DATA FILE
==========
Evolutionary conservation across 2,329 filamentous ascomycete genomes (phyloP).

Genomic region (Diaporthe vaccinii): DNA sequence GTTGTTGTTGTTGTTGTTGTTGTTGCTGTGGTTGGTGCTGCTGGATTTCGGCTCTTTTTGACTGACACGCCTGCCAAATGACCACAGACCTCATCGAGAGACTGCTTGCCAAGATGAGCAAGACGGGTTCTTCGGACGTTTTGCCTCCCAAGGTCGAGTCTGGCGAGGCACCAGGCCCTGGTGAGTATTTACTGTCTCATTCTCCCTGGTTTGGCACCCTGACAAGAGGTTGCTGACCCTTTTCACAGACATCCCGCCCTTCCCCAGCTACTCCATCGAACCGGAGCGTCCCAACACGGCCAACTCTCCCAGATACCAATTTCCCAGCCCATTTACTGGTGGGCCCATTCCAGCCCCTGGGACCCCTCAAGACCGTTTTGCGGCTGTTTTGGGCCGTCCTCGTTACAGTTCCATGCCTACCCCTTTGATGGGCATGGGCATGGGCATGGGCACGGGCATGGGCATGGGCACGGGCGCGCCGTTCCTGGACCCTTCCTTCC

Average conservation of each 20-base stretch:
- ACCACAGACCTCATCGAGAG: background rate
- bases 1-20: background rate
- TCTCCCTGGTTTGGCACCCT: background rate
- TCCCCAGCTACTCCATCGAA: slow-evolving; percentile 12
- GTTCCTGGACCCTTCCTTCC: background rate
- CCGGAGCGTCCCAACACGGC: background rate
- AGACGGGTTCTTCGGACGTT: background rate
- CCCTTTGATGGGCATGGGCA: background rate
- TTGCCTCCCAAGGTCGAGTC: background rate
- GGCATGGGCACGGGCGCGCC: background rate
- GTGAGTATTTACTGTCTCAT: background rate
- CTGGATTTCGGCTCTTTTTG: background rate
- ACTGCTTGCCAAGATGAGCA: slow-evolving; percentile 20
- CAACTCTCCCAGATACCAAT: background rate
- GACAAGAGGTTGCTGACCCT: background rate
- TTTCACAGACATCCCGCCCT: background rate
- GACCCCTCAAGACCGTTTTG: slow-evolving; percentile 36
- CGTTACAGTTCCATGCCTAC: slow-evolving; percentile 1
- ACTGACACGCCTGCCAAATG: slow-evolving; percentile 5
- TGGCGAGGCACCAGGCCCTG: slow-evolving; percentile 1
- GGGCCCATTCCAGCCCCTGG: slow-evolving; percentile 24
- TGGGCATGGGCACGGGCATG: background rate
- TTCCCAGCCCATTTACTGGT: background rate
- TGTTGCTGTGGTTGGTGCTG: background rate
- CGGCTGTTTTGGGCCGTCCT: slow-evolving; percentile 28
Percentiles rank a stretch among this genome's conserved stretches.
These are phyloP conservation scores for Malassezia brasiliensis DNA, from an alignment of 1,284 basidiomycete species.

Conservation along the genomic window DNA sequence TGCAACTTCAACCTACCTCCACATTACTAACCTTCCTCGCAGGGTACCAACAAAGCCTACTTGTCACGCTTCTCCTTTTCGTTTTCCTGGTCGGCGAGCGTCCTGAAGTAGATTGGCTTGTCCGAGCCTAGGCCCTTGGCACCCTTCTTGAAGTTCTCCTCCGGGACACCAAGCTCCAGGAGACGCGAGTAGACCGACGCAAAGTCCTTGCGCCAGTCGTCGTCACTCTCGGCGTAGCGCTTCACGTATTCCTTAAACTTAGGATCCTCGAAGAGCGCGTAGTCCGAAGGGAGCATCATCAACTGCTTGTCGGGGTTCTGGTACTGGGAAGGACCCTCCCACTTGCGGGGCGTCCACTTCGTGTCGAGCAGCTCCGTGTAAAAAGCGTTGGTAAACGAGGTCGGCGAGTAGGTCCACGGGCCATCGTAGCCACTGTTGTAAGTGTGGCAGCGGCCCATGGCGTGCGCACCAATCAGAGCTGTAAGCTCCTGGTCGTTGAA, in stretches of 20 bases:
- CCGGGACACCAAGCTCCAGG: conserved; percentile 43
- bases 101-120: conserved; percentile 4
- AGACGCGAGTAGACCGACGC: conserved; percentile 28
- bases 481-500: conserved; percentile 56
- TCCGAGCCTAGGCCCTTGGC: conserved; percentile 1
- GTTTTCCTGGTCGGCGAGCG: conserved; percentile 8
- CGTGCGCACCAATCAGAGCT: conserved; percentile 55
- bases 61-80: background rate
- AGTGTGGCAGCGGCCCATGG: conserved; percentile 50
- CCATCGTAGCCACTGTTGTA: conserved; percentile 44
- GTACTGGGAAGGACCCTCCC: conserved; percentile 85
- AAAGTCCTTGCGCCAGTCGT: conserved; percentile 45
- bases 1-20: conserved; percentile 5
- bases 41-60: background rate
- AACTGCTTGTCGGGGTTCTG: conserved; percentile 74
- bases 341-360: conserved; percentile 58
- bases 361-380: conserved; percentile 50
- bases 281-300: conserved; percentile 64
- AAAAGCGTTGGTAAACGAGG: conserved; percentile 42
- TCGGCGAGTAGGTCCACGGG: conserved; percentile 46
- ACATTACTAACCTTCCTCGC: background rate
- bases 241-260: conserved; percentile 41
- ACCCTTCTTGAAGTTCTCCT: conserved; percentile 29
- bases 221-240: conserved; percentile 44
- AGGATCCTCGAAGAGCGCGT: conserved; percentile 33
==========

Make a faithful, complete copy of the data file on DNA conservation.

Evolutionary conservation across 2,329 filamentous ascomycete genomes (phyloP).

Genomic region (Diaporthe vaccinii): DNA sequence GTTGTTGTTGTTGTTGTTGTTGTTGCTGTGGTTGGTGCTGCTGGATTTCGGCTCTTTTTGACTGACACGCCTGCCAAATGACCACAGACCTCATCGAGAGACTGCTTGCCAAGATGAGCAAGACGGGTTCTTCGGACGTTTTGCCTCCCAAGGTCGAGTCTGGCGAGGCACCAGGCCCTGGTGAGTATTTACTGTCTCATTCTCCCTGGTTTGGCACCCTGACAAGAGGTTGCTGACCCTTTTCACAGACATCCCGCCCTTCCCCAGCTACTCCATCGAACCGGAGCGTCCCAACACGGCCAACTCTCCCAGATACCAATTTCCCAGCCCATTTACTGGTGGGCCCATTCCAGCCCCTGGGACCCCTCAAGACCGTTTTGCGGCTGTTTTGGGCCGTCCTCGTTACAGTTCCATGCCTACCCCTTTGATGGGCATGGGCATGGGCATGGGCACGGGCATGGGCATGGGCACGGGCGCGCCGTTCCTGGACCCTTCCTTCC

Average conservation of each 20-base stretch:
- ACCACAGACCTCATCGAGAG: background rate
- bases 1-20: background rate
- TCTCCCTGGTTTGGCACCCT: background rate
- TCCCCAGCTACTCCATCGAA: slow-evolving; percentile 12
- GTTCCTGGACCCTTCCTTCC: background rate
- CCGGAGCGTCCCAACACGGC: background rate
- AGACGGGTTCTTCGGACGTT: background rate
- CCCTTTGATGGGCATGGGCA: background rate
- TTGCCTCCCAAGGTCGAGTC: background rate
- GGCATGGGCACGGGCGCGCC: background rate
- GTGAGTATTTACTGTCTCAT: background rate
- CTGGATTTCGGCTCTTTTTG: background rate
- ACTGCTTGCCAAGATGAGCA: slow-evolving; percentile 20
- CAACTCTCCCAGATACCAAT: background rate
- GACAAGAGGTTGCTGACCCT: background rate
- TTTCACAGACATCCCGCCCT: background rate
- GACCCCTCAAGACCGTTTTG: slow-evolving; percentile 36
- CGTTACAGTTCCATGCCTAC: slow-evolving; percentile 1
- ACTGACACGCCTGCCAAATG: slow-evolving; percentile 5
- TGGCGAGGCACCAGGCCCTG: slow-evolving; percentile 1
- GGGCCCATTCCAGCCCCTGG: slow-evolving; percentile 24
- TGGGCATGGGCACGGGCATG: background rate
- TTCCCAGCCCATTTACTGGT: background rate
- TGTTGCTGTGGTTGGTGCTG: background rate
- CGGCTGTTTTGGGCCGTCCT: slow-evolving; percentile 28
Percentiles rank a stretch among this genome's conserved stretches.
These are phyloP conservation scores for Malassezia brasiliensis DNA, from an alignment of 1,284 basidiomycete species.

Conservation along the genomic window DNA sequence TGCAACTTCAACCTACCTCCACATTACTAACCTTCCTCGCAGGGTACCAACAAAGCCTACTTGTCACGCTTCTCCTTTTCGTTTTCCTGGTCGGCGAGCGTCCTGAAGTAGATTGGCTTGTCCGAGCCTAGGCCCTTGGCACCCTTCTTGAAGTTCTCCTCCGGGACACCAAGCTCCAGGAGACGCGAGTAGACCGACGCAAAGTCCTTGCGCCAGTCGTCGTCACTCTCGGCGTAGCGCTTCACGTATTCCTTAAACTTAGGATCCTCGAAGAGCGCGTAGTCCGAAGGGAGCATCATCAACTGCTTGTCGGGGTTCTGGTACTGGGAAGGACCCTCCCACTTGCGGGGCGTCCACTTCGTGTCGAGCAGCTCCGTGTAAAAAGCGTTGGTAAACGAGGTCGGCGAGTAGGTCCACGGGCCATCGTAGCCACTGTTGTAAGTGTGGCAGCGGCCCATGGCGTGCGCACCAATCAGAGCTGTAAGCTCCTGGTCGTTGAA, in stretches of 20 bases:
- CCGGGACACCAAGCTCCAGG: conserved; percentile 43
- bases 101-120: conserved; percentile 4
- AGACGCGAGTAGACCGACGC: conserved; percentile 28
- bases 481-500: conserved; percentile 56
- TCCGAGCCTAGGCCCTTGGC: conserved; percentile 1
- GTTTTCCTGGTCGGCGAGCG: conserved; percentile 8
- CGTGCGCACCAATCAGAGCT: conserved; percentile 55
- bases 61-80: background rate
- AGTGTGGCAGCGGCCCATGG: conserved; percentile 50
- CCATCGTAGCCACTGTTGTA: conserved; percentile 44
- GTACTGGGAAGGACCCTCCC: conserved; percentile 85
- AAAGTCCTTGCGCCAGTCGT: conserved; percentile 45
- bases 1-20: conserved; percentile 5
- bases 41-60: background rate
- AACTGCTTGTCGGGGTTCTG: conserved; percentile 74
- bases 341-360: conserved; percentile 58
- bases 361-380: conserved; percentile 50
- bases 281-300: conserved; percentile 64
- AAAAGCGTTGGTAAACGAGG: conserved; percentile 42
- TCGGCGAGTAGGTCCACGGG: conserved; percentile 46
- ACATTACTAACCTTCCTCGC: background rate
- bases 241-260: conserved; percentile 41
- ACCCTTCTTGAAGTTCTCCT: conserved; percentile 29
- bases 221-240: conserved; percentile 44
- AGGATCCTCGAAGAGCGCGT: conserved; percentile 33